Already before 1819 many prominent locals joined the Greek patriotic organization Filiki Eteria. At the outbreak of the Greek War of Independence (1821) a part of the town's representatives, priests as well as the Orthodox bishop Eugenios were executed by the Ottoman authorities.[8] During the Russo-Turkish War of 1828-1829 Anchialos was captured by the Russian forces on 11 July 1829 and held for a year. At the time it was mainly inhabited by Greeks,[9] with minorities of Bulgarians and Turks,[8] had a population of 5,000-6,000, six Orthodox churches and a mosque. After the Russian forces withdrew the whole of what is today Eastern Bulgaria gradually depopulated, with many people fleeing to the Christian lands to the north. Pomorie's St George's Monastery was founded in 1856. It was a kaza centre in İslimye sanjak of Edirne Province before 1878 as "Ahyolu".[10]

Liberated Bulgaria

Anchialos was liberated from Ottoman rule on 27 January 1878 and became part of Eastern Rumelia as a kaza centre in Burgaz sanjak until Bulgaria unified in 1885. At the turn of the 20th century Anchialos was a predominantly Greek town of about 6,000. Pomorie was one of the predominantly Greek-inhabited towns in Bulgaria that were afftected by anti-Greek pogroms in early 1900s. The local Greek community was already targeted by the Bulgarian authorities from early 1905.[11] The town was burnt down in July, 1906, and over 300 Greeks were murdered. The perpetrators were Bulgarian refugees from the region of Macedonia as a response to the massacre of the Bulgarian inhabitants of the village of Zagorichani by Greek militants. In addition to political reasons there were also economic motives.[12][13][11] The Bulgarian authorities were accused by most European governments due to this turn of events. The destruction of the town was compared by contemporary European diplomacy to the anti-Jewish pogroms in Russia.[11]

The town accommodated many Bulgarian refugees from Eastern Thrace, mainly from around Lozengrad after World War I, who replaced the Greeks who had fled in the first decade of the 20th century; in 1906 they founded Nea Anchialos in Greece. During the 19th and 20th century it gradually lost most of its importance in the southern Bulgarian Black Sea Coast at the expense of rapidly developing Burgas. It established itself as a centre of wine and salt production and was renamed Pomorie in 1934.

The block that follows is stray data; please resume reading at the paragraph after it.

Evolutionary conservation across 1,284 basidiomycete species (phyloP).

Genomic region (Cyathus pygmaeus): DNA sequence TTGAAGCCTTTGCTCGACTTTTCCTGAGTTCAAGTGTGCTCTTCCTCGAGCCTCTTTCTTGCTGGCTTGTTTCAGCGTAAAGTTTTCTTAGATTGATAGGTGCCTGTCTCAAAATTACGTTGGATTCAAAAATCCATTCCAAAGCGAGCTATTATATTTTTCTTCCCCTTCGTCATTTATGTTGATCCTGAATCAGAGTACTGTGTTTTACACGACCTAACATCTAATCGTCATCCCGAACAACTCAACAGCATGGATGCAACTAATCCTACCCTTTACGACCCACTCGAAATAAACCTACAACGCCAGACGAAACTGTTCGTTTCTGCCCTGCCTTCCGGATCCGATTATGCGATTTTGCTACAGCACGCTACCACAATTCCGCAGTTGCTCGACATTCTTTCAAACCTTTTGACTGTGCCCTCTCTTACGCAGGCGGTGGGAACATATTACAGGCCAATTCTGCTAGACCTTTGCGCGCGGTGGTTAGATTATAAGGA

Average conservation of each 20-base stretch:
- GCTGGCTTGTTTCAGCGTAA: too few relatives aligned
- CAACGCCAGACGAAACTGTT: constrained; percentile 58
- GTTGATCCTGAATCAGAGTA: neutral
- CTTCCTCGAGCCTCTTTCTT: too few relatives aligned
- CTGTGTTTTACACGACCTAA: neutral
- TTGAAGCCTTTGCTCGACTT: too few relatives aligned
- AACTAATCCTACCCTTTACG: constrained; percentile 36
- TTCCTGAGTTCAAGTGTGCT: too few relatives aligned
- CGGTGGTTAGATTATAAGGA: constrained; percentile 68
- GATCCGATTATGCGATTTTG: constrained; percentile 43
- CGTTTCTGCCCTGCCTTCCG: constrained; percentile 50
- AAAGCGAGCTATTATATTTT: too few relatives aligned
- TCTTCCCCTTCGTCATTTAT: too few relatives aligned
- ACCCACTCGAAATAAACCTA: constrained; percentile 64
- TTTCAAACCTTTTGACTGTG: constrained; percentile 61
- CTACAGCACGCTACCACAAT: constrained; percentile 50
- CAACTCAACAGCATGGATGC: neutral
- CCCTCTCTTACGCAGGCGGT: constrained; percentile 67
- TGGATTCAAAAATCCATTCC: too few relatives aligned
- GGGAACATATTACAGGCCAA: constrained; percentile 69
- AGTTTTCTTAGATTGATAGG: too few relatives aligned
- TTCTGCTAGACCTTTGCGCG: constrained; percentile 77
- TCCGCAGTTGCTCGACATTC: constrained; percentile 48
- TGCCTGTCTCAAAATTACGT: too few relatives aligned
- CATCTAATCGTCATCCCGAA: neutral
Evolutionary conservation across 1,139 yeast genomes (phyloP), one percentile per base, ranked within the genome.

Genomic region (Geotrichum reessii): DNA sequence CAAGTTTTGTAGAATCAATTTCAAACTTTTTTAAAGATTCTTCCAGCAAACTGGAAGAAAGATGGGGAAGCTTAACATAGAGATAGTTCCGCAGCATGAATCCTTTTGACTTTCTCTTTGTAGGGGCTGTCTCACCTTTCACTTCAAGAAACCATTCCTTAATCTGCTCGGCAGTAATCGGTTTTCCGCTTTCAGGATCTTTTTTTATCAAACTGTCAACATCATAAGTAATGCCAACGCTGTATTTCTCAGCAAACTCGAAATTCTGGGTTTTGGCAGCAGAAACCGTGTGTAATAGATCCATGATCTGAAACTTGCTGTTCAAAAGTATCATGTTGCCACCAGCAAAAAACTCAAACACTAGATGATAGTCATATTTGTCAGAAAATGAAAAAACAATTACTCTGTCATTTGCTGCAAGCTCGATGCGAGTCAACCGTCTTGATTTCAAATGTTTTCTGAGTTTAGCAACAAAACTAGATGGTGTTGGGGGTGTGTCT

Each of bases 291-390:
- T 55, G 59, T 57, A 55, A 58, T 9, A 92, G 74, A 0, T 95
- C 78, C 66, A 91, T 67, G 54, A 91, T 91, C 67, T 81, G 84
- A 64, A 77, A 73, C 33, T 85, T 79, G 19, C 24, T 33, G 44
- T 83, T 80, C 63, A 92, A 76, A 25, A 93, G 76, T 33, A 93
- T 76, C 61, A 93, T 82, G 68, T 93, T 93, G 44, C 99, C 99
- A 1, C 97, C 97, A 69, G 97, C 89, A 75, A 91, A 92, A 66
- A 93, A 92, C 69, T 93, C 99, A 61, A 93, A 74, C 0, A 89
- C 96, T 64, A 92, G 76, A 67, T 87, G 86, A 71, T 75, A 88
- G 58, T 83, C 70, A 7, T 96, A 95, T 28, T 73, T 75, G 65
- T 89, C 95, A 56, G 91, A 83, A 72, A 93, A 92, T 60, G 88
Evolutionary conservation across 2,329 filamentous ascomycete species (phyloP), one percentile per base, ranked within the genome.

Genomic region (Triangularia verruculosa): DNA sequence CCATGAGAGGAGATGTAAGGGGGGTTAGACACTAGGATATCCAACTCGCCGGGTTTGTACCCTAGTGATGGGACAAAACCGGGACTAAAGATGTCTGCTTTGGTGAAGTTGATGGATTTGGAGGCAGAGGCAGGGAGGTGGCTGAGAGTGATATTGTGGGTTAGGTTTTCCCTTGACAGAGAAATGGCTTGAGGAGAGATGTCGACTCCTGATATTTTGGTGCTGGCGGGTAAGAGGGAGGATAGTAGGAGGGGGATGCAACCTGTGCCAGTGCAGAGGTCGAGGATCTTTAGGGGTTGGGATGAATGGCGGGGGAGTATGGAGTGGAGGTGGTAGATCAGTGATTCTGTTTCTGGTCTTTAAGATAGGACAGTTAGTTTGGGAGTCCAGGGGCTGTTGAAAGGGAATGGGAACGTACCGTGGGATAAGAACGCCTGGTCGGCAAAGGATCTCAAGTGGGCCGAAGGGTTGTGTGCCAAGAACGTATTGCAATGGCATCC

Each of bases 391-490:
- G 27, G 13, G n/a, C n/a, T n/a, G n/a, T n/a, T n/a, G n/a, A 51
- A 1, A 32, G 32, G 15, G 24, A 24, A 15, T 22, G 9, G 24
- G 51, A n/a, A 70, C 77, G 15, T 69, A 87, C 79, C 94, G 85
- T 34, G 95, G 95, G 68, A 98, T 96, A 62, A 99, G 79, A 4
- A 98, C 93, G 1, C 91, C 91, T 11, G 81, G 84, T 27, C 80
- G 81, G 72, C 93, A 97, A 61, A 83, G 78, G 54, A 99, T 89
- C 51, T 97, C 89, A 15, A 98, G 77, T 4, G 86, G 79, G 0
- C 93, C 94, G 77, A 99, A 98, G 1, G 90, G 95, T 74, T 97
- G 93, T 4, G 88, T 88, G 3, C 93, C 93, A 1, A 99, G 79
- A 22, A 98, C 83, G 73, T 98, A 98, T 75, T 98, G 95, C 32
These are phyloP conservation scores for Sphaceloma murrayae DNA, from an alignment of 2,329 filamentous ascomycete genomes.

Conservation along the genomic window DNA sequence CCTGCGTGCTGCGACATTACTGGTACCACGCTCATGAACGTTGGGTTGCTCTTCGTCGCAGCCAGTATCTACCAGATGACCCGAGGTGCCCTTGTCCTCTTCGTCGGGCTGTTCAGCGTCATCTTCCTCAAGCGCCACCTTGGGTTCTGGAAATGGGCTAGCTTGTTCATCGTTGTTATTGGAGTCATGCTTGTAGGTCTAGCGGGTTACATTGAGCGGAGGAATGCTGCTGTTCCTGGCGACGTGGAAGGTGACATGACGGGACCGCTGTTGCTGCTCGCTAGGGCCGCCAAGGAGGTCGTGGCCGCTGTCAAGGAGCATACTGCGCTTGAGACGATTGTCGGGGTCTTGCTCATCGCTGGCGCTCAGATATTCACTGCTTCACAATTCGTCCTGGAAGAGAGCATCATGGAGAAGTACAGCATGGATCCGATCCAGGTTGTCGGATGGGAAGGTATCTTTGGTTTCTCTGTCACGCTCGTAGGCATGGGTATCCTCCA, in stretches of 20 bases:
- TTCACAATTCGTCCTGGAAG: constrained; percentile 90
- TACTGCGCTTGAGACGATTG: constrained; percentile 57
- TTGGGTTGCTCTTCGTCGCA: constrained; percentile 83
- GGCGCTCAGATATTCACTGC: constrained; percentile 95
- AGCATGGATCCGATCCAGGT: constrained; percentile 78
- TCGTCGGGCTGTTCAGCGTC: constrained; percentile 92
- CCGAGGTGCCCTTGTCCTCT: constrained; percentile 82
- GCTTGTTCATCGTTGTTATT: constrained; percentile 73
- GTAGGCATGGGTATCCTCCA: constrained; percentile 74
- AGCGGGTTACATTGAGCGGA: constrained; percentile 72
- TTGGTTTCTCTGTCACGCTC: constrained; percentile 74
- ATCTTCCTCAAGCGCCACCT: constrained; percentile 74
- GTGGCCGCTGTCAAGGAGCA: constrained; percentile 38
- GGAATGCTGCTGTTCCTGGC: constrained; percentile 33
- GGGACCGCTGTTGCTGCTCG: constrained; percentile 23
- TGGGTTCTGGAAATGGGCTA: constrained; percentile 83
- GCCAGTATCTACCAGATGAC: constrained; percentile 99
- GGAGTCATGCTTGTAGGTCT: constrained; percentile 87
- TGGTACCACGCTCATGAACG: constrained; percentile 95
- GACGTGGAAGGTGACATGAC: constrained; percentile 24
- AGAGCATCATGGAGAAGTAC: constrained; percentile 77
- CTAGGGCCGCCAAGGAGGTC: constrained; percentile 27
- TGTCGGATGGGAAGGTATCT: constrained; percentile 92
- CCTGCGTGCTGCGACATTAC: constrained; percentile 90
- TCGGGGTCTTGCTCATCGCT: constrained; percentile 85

Landmarks

Pomorie-municipality
Building of Pomorie Municipality in 2010
Pomorie-church-Nativity-of-Theotokos-1
Nativity of Theotokos Church in 2010
PomorieSolnitsi2
Pomorie salt works
  • Municipal museum and gallery
  • Museum of Salt
  • Ancient Thracian beehive tomb (3rd century AD)
  • Traditional 19th-century wooden houses
  • Nativity of Theotokos Church (1890)
  • Church of the Transfiguration of God (1765)
  • St George's Monastery (1856)
  • Yavorov's Rocks

Honour

Pomorie Point on Livingston Island in the South Shetland Islands, Antarctica is named after Pomorie.

References

  1. ^ a b Bulgarian National Statistical Institute - towns in 2009
  2. ^ Annuario Pontificio 2013 (Libreria Editrice Vaticana 2013 ISBN 978-88-209-9070-1), p. 832
  3. ^ Michel Lequien, Oriens christianus in quatuor Patriarchatus digestus, Paris 1740, Vol. I, coll. 1189-1192
  4. ^ Gaetano Moroni, Dizionario di erudizione storico-ecclesiastica, Vol. 2, pp. 41
  5. ^ Siméon Vailhé, v. Anchialos, in Dictionnaire d'Histoire et de Géographie ecclésiastiques, vol. II, Paris 1914, coll. 1511-1513
  6. ^ Annuario Pontificio 2013 (Libreria Editrice Vaticana 2013 ISBN 978-88-209-9070-1), p. 832